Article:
Nukes vs. Airplanes

Between the F-80 and the F-104, a supersonic pioneer fought the Cold War…in its own way.

(Lockheed Martin)
Air & Space Magazine

On April 22, 1952, dozens of journalists and approximately 2,000 military personnel watched as a 31-kiloton nuclear bomb exploded above the Nevada Proving Ground. Operation Tumbler-Snapper, as the series of atmospheric tests was called, was designed to evaluate the vulnerability of parked aircraft to an atomic bomb blast. Among the aircraft gathered there was one of the hottest-looking fighters ever built: Lockheed’s XF-90.

The needle-nose fighter followed Lockheed’s F-80 Shooting Star, the first U.S. jet fighter to see action, and was an important precursor to the “missile with a man in it,” the F-104 Starfighter. And though only two were built, the XF-90’s dashing good looks earned it movie-star status throughout the 1950s—far beyond its operational life—attracting readers and advertisers to prominent aviation periodicals and comic books of the time. As a single-engine F-90B, it made a splashy cover for the September 1953 comic book Blackhawk. Thereafter, a generation of young Boomers dazzled by futuristic aviation technology awaited each new adventure of American pilot Blackhawk, his buddy Chuck, and their coalition of international fighter jocks manning a fleet of six sleek F-90Bs in the quest to take down the “Red Tide” thugs of the atomic age.

The F-90 was the first U.S.-built, swept-wing jet to use afterburners as standard equipment and have wingtip fuel tanks and a fully adjustable fin and stabilizers. Fowler flaps and leading-edge slats improved airflow over the wings, making the F-90 one of the pioneers in 35-degree swept-wing technology. In tests, the hot rod exceeded Mach 1 fifteen times.

So how did such a capable aircraft, one that so captured the public’s imagination, become atomic bomb test fodder?

After World War II, the U.S. Army Air Forces needed a “penetration fighter,” capable of escorting bombers to and from their targets. The early jet fighters had been far from perfect, and their notorious fuel consumption decreased their range. In 1945, the AAF issued a request for a fighter with a combat radius of about 900 miles. Competing for the contract against McDonnell’s XP-88A and North American’s XP-86C, Lockheed’s team, headed by Clarence “Kelly” Johnson and Willis Hawkins, went through 65 versions before settling on the swept-wing design of the XP-90. (In 1948, the P designation, for “pursuit,” was changed to F, for “fighter.”)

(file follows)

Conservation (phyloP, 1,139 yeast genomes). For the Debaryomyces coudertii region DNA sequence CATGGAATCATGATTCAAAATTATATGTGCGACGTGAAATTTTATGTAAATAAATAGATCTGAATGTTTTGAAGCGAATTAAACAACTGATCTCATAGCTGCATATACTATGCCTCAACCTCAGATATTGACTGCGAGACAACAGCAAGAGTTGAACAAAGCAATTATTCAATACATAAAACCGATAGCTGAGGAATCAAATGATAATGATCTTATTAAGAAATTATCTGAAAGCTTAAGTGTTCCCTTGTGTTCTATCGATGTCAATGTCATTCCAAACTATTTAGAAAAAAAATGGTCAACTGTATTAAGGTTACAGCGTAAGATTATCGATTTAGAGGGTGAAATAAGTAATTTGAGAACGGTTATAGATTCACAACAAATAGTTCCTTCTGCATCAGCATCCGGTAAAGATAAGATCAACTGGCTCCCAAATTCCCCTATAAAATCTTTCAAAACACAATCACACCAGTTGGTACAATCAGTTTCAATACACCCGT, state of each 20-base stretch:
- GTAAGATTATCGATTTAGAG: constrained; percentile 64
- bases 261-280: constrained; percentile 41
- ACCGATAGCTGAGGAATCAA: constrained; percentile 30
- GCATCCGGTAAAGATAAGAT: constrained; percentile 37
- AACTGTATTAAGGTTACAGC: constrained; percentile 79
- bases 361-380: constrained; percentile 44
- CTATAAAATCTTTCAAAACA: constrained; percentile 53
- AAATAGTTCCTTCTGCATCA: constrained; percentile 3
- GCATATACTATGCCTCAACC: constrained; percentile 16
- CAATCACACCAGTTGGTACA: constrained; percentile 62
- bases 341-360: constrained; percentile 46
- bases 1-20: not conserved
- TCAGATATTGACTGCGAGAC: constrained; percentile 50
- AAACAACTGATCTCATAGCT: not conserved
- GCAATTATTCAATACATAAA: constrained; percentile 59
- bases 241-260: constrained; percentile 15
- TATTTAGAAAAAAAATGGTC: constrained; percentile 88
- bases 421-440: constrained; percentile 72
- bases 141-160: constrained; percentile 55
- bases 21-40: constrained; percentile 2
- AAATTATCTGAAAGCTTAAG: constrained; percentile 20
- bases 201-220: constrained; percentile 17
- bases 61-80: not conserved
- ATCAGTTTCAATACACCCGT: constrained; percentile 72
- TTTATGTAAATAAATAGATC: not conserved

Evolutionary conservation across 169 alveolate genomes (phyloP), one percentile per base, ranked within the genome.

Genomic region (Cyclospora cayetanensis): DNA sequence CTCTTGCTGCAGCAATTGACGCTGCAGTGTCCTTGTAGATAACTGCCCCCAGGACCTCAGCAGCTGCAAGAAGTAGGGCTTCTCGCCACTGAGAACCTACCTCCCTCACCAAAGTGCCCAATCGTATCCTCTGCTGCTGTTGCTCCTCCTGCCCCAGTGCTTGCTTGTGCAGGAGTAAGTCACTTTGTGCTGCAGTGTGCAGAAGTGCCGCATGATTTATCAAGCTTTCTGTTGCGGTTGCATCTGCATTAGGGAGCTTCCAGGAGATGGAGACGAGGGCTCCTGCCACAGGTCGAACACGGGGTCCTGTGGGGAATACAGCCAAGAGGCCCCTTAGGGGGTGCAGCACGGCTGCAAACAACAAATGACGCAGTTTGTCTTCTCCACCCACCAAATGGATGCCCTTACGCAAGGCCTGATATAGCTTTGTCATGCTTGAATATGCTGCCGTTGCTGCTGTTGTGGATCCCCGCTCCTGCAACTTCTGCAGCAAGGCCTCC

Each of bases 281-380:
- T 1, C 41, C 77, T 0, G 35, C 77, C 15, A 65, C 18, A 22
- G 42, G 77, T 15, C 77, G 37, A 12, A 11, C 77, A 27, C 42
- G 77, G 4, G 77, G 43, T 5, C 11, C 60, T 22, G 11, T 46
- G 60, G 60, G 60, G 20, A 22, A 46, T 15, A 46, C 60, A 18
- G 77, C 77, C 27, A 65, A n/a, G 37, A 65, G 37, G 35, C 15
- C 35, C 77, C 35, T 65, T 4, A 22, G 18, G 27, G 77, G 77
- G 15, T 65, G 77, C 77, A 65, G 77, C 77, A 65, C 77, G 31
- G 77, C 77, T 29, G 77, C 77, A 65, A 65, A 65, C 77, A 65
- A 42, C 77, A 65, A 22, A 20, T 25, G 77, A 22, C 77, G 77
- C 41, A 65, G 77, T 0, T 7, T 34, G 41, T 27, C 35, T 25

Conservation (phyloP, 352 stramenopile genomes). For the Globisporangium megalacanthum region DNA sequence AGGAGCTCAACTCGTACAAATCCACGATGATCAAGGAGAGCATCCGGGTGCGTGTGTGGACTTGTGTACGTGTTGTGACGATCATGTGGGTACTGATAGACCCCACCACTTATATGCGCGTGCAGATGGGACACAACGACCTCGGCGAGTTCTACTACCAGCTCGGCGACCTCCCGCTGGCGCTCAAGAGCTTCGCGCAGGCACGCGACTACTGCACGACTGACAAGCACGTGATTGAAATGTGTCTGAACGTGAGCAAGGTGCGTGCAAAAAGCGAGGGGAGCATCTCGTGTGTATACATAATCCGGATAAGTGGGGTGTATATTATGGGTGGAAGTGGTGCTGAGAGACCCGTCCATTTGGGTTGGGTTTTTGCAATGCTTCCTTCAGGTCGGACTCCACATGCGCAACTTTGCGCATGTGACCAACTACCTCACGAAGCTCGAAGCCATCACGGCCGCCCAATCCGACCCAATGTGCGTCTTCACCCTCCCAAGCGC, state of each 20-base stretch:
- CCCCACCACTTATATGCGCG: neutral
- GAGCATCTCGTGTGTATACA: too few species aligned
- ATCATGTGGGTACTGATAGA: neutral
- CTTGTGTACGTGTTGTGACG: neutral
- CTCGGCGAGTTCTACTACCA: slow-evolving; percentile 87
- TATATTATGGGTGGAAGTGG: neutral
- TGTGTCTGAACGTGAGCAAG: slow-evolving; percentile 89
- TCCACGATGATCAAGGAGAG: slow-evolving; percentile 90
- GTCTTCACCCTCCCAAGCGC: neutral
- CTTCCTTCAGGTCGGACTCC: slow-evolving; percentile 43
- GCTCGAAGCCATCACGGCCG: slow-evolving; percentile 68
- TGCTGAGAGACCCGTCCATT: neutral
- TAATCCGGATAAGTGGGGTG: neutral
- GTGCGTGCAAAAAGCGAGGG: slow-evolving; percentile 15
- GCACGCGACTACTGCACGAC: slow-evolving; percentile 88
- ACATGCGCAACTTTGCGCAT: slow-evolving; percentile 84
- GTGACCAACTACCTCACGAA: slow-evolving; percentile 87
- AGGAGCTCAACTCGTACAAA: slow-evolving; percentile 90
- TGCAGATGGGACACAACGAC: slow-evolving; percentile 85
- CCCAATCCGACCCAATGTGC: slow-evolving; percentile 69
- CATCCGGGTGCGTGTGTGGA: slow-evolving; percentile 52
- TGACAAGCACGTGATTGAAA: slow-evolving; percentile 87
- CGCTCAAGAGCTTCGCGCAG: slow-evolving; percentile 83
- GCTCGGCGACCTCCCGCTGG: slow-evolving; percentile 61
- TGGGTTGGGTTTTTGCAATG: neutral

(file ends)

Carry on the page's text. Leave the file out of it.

Johnson pushed the group to produce two twin-engine prototypes, whose appearance inspired the team to coin the nickname Big Broad-Breasted Turkey. “Its front view with the broad fuselage and side inlet ducts gave it the broad-breasted look,” says Jim Beach, the engineer who pioneered the XF-90’s canopy actuation and ejection system. “Jim Pray, the windshield designer, dubbed it a ‘turkey’ due to its wimpy engines.”

Testing of the “wimpy” engines began on the ground at Burbank, California, but the first XF-90 was trucked to the North Base of Muroc Air Force Base, now Edwards Air Force Base, in 1949 for flight testing by Tony LeVier, Lockheed’s chief test pilot.

Lockheed assigned flight test engineer Ernest Joiner to the project. “Very little was known at that time about what happened to an airplane when it exceeded the speed of sound,” Joiner recalls. “There were all kinds of weird ideas that the airplane would be subjected to very high structural loads. This lack of information contributed to the XF-90 being the strongest airplane anyone had ever seen. Of course, the sound barrier had been broken by Chuck Yeager in the X-1 research aircraft in October 1947, but [that didn’t happen] in time to have much influence on the design of the XF-90.”

It fell to Chuck Buzzetti, a research engineer in the flight test organization, to evaluate the strain gauges used to measure the wing loads on the heavy aircraft. “The main I-beam of the F-90 resembled a bridge girder,” says Buzzetti.

Due, in part, to its aluminum skin—four times more stress-resistant than the standard alloy of the day, and a feature that enabled the aircraft to withstand 12 Gs—the single-seat fighter weighed as much as a DC-3, and was almost 71 percent heavier than an F-86, so its Westinghouse engines were seriously underpowered. The team could only hope the airplane would survive its test flight.

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